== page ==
1. On 15 Mar, 2010 at 03:22 am Robert Browne said:

Joanna, first off you say that you made some on-line points to Mr. Kiberd's article on the Irish Times. I could not see any points that you made on-line and I don't know why you would say you did. You just had a link to this Labour Party site. Granted, on the article above, you have made some points and I would like to comment briefly on these. Mr. Kiberd does indeed blame the political system and he is 100% right. TD's are elected by the people, they form a government and that government elects a leader who in turn appoints Ministers and Junior ministers to oversee the various government departments. The people have paid their taxes only to see the economy led over a cliff by the people to whom they have given power to. We do not call the government the government, and reserve the title of political system for the opposition. The government and opposition are 'the political system'.

I can imagine Mr. Kiberd's remarks about 'shrinking' the Dail being unnerving for a professional politician like yourself but it is obvious that the system, as it stands has completely failed but no politician wants to admit that. We most certainly do need a better standard of politician as we cannot afford the luxury of failure any longer. Our debt this year including the off-balance-sheet NAMA will soar to 150bn and will reach 200bn by the end of 2013 when one euro out of every 5 raised will leave the state just to service this debt. Unemployment is almost 12% already. Look at Limerick and the chaos, then imagine that multiplied by 20 times up and down the county. Is that what we really want?

Regarding, your point about the "poorest of the poor" coming to clinics. How do people become the poorest of the poor? They do so when they are systematically neglected, marginalised and ignored. These people have been fed on the crumbs that have fallen from the table of the rich people as they helped themselves to the largesse of the public purse. This grabbing has been carried out, not just by the bankers and developers but also by the trade unions for their members by Union leaders earning from 130,000 to 175,000 plus perks. Worryingly, Labour is synonymous with the unions and is seen as being heavily indebted to them in the eyes of the public. These very unions have presided over the grossly inefficient Public Sector and semi state sectors. They now hold out the prospect of reform of the broken system if they can get more 'guarantees' from government. What does this mean?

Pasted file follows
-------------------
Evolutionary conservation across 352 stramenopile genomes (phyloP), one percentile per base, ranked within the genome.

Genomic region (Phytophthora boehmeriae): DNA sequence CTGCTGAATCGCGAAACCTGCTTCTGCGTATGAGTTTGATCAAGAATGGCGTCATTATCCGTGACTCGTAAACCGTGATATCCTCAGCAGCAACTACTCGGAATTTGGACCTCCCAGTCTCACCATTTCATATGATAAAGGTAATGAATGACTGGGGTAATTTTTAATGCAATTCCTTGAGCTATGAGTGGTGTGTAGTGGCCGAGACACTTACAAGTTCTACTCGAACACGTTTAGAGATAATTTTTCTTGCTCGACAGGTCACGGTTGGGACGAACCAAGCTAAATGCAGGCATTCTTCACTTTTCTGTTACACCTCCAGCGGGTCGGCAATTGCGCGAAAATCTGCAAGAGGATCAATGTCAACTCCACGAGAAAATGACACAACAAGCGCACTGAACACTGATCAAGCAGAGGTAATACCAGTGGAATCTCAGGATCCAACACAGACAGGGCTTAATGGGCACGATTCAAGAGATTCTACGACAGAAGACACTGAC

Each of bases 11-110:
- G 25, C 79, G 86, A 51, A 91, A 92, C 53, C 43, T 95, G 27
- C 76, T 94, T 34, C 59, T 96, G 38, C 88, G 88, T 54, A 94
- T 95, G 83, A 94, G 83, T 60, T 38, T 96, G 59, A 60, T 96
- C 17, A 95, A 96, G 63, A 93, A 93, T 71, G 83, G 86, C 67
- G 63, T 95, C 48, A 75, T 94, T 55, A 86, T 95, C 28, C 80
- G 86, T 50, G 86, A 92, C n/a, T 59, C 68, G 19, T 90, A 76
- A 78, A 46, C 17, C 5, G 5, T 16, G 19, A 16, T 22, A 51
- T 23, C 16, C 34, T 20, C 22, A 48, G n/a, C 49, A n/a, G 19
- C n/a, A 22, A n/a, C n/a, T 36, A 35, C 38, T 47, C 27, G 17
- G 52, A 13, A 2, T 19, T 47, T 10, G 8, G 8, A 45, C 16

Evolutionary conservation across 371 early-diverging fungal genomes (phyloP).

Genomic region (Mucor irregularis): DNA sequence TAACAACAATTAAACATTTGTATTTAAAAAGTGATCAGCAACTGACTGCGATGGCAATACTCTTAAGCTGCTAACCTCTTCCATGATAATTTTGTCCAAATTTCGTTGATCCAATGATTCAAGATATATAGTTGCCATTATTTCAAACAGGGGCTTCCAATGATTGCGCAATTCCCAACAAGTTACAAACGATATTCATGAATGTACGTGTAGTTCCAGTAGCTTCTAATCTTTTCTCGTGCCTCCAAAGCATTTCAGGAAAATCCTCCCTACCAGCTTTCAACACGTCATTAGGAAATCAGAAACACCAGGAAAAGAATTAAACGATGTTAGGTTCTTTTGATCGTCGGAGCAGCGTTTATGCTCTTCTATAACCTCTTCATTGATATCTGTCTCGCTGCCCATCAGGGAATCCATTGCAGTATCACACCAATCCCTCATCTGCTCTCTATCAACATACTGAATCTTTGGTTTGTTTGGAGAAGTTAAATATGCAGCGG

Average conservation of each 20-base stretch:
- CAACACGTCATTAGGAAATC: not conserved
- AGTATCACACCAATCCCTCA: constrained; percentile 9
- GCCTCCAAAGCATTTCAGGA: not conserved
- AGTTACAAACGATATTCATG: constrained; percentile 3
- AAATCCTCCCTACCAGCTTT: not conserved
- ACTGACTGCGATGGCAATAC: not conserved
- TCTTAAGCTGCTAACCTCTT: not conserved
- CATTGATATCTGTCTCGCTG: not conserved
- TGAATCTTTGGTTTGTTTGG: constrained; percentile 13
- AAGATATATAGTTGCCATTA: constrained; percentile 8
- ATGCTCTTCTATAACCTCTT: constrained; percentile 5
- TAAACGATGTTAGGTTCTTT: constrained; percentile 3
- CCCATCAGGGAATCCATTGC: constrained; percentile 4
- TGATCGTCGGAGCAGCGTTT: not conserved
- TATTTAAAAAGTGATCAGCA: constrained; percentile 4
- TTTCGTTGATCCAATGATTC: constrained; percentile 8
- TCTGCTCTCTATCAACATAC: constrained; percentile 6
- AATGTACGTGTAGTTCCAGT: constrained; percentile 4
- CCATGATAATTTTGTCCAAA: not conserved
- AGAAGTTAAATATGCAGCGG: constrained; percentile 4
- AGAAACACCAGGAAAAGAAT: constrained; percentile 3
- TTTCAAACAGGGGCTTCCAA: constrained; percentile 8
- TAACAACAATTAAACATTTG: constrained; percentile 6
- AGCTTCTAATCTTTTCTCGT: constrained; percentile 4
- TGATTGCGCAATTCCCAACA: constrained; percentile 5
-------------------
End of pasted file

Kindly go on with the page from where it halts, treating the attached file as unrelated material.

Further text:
What guarantees have the young people who have to leave the country got? What guarantees have all those in the private sector of the economy got? They have none, yet they are being asked to pay the salaries, pensions and service the borrowing to pay for all of this. This is neither equitable or sustainable. People are worried sick, that they are being asked to pay for those living high on the hog, recession or no recession. Yes, by all means go after the bankers and developers. Personally, my view is that NAMA is a crime and I know Labour voted against it. I also respect hugely what Joan Burton has done. People like myself, affiliated to no party have a sneaking suspicion that nothing much will change under a Labour FG coalition. It is up to the Labour Party to write their contract with the electorate before then. In our constituency, in the by election caused by the untimely death of Tony Gregory. Labour saw fit to impose a candidate that did not even live in the area who's views are inimical and unrepresentative of most of the people living in the area. Coincidentally, also a professor and one who has not been seen or heard of in the constituency since her defeat.

Finally, It is obvious to anyone that the country needs a vision for Ireland. Yes, the country consists of towns, villages, streets and the lanes but unfortunately, if you walk down many of the streets, villages and lanes around the country what you will find is heroin needles, head-shops, litter, graffiti, broken glass and more. Recently unemployed youths hanging around everywhere. We need leadership, vision and courage but what I hear from you is fear and a refusal to change the system which you are familiar with.

2. On 15 Mar, 2010 at 10:11 am Joanna Tuffy TD said:


Thanks for your comment.

I made an earlier comment before I made the comment linking to my blog post which is on the 3rd page of comments. It was made on Saturday whereas the one you read was made on Sunday.

Labour has not been in Government since 1997 so are we responsible for Government policies that we opposed and offered alternatives to?